add-on super capacitor?

add-on usb connector?

my phone is fast enough for the operations i use it for and it is 3 years old, so i don't think "fast" is the key element...dependable is more important.

add-on exoskeleton with no degradation of signal, definitely!

weight is not a problem with me, nor is "thin"...i'm getting old and that means screen size is more important to me. quality of screen would be nice though.

notarichman
30th October, 2013 @ 06:26 am PDT

This is definitely a rip-off of the Phone Blocks concept.

This one appears to be less well-thought-out.

With Phone Blocks you don't have the limitation of the "frame" that motorola is using. Using the frame means you can only put certain modules in certain places. The Phone Blocks has no frame but an open slate. Having this openness means you can place the modules in any order or size so long as it fits.

I hope that phones go modular. I just worry about the jobs that will be lost as a result.

Daniel Gregory
30th October, 2013 @ 06:41 am PDT

@Daniel Gregory, you do realise that Motorola isn't trying to "rip-off" the Phonebloks concept, but are actually working with the creator of the concept?

"Motorola is now teaming with Hakkens, pairing the company's technical work with the community that built up around Phonebloks. Project Ara is, therefore, being developed in the open, with research scouts helping to turn the concept into reality."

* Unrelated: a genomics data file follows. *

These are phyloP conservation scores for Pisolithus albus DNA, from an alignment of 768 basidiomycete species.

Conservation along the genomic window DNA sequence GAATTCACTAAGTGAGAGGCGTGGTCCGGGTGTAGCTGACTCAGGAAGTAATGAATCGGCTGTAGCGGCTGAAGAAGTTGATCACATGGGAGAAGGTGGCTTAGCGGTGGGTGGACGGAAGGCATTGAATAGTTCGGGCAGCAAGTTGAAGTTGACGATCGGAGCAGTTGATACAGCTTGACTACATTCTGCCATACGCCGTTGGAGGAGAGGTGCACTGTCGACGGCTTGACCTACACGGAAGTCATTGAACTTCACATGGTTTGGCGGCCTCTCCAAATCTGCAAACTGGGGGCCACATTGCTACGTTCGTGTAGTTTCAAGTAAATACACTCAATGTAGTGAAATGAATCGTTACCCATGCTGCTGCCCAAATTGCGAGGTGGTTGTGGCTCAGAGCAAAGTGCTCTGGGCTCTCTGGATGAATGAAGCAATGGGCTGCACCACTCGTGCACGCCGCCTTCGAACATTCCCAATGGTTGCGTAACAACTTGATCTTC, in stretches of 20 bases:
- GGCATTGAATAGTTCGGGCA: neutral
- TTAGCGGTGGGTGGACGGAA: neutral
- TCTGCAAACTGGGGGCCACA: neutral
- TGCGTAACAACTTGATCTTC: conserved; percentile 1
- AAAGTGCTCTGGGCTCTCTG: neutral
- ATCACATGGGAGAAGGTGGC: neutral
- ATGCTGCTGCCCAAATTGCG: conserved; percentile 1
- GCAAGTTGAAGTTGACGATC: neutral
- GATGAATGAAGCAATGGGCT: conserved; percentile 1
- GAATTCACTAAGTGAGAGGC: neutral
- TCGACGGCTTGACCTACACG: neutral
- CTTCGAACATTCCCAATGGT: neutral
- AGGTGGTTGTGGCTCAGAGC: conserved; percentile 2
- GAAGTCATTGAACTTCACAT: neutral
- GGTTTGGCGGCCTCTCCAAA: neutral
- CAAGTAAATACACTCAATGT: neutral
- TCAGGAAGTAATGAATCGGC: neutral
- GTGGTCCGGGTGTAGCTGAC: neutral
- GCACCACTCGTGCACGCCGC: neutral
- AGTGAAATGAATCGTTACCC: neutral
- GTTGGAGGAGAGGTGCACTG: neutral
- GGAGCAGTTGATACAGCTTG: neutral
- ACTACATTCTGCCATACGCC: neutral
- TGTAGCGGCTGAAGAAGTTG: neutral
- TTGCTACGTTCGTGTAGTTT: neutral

Hakken's purpose all along was to get the concept recognised by industry in order to make it happen, with a goal to get this broadcast to the world on 29th of October. Motorola then announces Project Ara on the 29th of October. I don't think this is coincidence and would say that that goal has been a success. Check out the Phonebloks video in the linked article in the article above if you haven't seen it.

Should be interesting to see the form factors that come out of the project.

moollar
30th October, 2013 @ 02:26 pm PDT

I would think that the connectors and covers for each section would make them unnecessarily larger, heavier and more expensive. Does it scatter if you drop it?

Ozuzi
30th October, 2013 @ 10:53 pm PDT

A hardware-designer friend and I spitballed an architecture for modular laptops along these lines a few years ago.

We were both sick of planned obsolescence and waste, and excited to be able to buy something that would hold value.

I think it's a noble idea, but there would be huge challenges. One advantage would be to have the components interconnect with an extremely fast differential serial buss like parts of desktop PCs and laptops use.

I like the idea of being able to identify and obtain the pricey features one needs or desires, without being tied into other features. One could get the best of the best of everything and build a sort of super-phone, but it might cost $2000. The good part would be that it wouldn't be obsolete in 5 months!

sleat
31st October, 2013 @ 04:22 am PDT
Post a Comment

Login with your gizmag account:

Or Login with Facebook:


Related Articles

Just enter your friends and your email address into the form below

For multiple addresses, separate each with a comma




Privacy is safe with us because we have a strict privacy policy.

Looking for something? Search our 26,545 articles